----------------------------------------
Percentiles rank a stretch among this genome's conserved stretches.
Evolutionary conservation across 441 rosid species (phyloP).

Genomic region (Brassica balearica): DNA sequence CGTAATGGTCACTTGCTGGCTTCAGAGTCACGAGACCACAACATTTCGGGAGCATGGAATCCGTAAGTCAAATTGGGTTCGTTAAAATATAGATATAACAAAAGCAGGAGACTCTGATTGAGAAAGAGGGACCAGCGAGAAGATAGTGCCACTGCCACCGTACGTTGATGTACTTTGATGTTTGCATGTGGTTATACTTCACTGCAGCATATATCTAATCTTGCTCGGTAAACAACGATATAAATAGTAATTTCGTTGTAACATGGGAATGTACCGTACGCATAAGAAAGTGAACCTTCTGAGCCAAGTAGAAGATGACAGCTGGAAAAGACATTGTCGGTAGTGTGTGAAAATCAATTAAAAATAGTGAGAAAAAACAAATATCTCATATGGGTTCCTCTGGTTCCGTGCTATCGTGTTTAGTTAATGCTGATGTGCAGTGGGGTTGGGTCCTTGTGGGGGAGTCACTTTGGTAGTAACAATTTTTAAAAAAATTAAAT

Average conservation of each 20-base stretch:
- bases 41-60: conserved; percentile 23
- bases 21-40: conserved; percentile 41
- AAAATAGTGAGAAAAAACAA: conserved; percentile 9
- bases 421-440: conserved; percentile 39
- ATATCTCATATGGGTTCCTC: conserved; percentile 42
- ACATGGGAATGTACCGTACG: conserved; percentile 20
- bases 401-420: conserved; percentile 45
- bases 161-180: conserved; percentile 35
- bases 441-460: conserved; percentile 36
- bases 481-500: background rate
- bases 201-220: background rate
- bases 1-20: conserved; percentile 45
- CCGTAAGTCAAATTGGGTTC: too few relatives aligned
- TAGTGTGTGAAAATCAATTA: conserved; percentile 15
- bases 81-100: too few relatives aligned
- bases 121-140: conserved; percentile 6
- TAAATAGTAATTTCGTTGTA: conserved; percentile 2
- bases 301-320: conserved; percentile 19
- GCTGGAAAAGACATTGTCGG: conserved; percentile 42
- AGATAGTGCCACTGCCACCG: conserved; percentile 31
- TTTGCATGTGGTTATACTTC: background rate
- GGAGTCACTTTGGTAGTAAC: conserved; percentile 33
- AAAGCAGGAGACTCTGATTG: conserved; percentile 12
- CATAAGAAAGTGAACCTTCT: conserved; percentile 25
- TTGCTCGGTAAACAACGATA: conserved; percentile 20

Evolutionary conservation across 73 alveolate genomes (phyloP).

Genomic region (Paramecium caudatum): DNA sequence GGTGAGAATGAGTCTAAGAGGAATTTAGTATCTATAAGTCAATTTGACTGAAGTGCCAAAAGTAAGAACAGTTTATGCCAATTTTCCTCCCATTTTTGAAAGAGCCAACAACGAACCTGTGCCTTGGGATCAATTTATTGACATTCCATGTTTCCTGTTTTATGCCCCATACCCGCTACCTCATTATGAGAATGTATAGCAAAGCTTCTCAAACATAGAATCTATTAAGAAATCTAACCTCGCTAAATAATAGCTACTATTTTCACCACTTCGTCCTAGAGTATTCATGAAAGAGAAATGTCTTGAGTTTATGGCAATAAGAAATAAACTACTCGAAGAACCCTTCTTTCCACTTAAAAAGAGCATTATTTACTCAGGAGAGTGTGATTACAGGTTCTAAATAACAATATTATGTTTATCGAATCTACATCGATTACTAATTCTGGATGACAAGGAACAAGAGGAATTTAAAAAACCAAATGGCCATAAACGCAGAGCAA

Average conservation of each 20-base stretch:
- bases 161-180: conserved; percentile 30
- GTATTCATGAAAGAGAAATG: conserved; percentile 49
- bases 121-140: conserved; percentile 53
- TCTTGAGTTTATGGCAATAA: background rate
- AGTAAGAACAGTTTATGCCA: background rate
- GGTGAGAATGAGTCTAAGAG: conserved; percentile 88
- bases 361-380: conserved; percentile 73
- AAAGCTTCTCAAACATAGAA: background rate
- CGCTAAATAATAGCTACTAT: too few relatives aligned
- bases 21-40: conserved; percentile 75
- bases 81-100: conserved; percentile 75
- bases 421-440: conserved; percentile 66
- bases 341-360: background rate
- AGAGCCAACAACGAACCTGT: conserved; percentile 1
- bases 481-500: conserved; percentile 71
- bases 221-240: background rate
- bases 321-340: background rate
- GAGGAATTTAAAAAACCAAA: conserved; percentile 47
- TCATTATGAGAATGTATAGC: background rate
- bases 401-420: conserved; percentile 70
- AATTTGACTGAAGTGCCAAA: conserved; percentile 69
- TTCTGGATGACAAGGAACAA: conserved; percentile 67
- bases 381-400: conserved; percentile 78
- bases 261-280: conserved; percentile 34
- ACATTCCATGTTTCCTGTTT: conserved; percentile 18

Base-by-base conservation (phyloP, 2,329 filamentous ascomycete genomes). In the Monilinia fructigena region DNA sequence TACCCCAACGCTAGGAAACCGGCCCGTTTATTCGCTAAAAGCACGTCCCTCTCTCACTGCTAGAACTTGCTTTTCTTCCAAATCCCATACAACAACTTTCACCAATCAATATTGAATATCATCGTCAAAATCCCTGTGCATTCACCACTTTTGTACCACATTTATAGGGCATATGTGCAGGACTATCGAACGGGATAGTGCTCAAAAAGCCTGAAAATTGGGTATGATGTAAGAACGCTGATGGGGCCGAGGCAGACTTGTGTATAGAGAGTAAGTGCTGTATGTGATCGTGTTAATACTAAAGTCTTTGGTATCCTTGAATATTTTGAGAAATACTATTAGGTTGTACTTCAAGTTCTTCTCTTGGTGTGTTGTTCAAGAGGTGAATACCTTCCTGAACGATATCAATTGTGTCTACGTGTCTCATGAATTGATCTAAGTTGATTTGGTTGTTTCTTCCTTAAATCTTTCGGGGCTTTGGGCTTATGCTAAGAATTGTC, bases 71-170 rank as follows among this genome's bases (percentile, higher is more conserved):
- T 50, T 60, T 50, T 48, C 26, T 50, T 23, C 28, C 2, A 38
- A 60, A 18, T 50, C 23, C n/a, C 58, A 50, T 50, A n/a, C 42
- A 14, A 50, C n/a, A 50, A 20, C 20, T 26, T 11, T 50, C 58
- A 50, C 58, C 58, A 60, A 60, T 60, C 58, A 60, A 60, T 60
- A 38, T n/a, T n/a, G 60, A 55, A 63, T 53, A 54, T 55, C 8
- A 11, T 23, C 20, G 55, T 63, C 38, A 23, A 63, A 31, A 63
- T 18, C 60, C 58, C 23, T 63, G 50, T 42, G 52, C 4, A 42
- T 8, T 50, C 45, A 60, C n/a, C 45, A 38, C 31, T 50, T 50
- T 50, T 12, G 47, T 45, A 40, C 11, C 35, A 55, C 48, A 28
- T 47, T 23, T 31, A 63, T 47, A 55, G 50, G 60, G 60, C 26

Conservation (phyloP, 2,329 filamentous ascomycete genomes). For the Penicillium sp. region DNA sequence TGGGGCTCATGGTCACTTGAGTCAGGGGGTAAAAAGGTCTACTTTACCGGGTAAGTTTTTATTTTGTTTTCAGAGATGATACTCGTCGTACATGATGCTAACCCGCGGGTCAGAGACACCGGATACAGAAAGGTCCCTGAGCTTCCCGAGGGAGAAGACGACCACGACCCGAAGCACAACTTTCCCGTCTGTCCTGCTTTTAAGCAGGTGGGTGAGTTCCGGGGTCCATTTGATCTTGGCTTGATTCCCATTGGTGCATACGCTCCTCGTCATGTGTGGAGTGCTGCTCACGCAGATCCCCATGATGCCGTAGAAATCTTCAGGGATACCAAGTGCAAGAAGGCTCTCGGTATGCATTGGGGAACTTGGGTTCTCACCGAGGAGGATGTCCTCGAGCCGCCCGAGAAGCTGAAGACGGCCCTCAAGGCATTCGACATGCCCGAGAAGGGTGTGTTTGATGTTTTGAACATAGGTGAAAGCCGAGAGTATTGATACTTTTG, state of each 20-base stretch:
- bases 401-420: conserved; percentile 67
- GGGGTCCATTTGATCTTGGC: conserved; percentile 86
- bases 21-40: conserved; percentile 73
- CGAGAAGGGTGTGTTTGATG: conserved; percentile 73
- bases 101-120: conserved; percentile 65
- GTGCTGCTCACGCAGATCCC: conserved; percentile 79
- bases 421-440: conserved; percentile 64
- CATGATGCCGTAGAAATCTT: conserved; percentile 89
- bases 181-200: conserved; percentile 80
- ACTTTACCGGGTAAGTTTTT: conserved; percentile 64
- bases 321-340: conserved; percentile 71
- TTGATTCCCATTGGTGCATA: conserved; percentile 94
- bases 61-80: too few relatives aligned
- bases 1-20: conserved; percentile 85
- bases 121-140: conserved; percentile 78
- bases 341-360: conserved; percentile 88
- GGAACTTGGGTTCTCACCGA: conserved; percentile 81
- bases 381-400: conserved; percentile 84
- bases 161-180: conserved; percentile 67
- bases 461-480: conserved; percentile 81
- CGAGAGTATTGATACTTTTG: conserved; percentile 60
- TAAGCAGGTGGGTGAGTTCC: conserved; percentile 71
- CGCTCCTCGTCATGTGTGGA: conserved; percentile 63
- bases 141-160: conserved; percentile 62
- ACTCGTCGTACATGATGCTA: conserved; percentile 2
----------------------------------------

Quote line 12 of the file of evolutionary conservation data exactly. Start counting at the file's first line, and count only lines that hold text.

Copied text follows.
- bases 161-180: conserved; percentile 35